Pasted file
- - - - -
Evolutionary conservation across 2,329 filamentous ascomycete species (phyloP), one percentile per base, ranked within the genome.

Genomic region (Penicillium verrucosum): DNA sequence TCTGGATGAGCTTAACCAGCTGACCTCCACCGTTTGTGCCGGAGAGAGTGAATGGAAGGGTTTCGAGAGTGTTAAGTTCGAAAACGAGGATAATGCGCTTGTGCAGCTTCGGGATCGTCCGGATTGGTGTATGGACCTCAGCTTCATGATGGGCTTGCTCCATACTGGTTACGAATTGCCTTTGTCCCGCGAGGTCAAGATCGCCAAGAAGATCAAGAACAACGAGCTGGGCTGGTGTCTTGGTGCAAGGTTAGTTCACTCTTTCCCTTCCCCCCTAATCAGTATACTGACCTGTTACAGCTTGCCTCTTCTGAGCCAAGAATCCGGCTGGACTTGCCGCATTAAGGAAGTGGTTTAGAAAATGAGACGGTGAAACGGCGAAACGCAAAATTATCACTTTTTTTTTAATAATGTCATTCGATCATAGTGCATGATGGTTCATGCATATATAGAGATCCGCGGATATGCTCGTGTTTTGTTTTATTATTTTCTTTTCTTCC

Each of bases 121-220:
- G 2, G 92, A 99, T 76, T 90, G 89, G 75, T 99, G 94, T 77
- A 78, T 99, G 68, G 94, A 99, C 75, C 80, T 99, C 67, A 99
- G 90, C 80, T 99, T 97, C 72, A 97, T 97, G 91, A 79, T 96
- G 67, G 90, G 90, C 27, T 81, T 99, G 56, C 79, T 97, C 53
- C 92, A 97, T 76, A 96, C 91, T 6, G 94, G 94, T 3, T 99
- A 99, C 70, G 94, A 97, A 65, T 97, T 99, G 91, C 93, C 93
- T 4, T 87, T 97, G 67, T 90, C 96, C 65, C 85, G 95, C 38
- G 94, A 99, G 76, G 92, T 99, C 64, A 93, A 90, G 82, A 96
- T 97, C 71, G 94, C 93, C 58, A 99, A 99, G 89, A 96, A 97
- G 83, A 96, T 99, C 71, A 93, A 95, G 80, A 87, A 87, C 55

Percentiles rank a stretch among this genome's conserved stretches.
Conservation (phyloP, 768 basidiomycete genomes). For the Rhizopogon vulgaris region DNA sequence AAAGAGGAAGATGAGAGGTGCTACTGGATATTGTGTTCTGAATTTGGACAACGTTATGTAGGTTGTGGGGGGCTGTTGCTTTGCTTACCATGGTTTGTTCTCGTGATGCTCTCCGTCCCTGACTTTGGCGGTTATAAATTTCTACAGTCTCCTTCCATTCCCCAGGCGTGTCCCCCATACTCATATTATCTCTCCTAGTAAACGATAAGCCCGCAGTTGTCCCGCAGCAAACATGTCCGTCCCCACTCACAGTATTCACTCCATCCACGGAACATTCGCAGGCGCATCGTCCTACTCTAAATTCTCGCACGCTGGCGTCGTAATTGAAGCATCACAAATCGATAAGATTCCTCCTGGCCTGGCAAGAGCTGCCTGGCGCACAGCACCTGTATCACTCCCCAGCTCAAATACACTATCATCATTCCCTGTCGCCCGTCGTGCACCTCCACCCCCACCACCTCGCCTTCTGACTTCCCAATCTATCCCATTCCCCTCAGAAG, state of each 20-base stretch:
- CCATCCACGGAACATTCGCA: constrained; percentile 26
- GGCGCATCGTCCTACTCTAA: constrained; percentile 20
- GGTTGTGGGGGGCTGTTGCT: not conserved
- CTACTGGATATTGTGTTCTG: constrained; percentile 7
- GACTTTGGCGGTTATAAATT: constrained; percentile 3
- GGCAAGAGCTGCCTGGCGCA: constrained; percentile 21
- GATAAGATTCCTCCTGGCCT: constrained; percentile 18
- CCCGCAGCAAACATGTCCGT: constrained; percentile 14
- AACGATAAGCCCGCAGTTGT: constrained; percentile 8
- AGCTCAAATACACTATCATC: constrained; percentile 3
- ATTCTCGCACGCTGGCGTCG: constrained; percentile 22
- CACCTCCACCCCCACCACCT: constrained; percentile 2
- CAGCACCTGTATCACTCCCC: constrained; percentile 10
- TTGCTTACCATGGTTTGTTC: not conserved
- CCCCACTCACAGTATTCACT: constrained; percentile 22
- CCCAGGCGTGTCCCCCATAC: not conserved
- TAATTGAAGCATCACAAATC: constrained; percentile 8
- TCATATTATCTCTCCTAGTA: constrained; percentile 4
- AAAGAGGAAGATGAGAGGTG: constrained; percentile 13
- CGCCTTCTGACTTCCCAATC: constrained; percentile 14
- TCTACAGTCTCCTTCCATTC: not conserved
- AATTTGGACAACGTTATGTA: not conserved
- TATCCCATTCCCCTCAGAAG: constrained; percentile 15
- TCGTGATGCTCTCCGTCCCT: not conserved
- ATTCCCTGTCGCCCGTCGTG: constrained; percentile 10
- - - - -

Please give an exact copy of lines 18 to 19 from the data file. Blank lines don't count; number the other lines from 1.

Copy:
- GGTTGTGGGGGGCTGTTGCT: not conserved
- CTACTGGATATTGTGTTCTG: constrained; percentile 7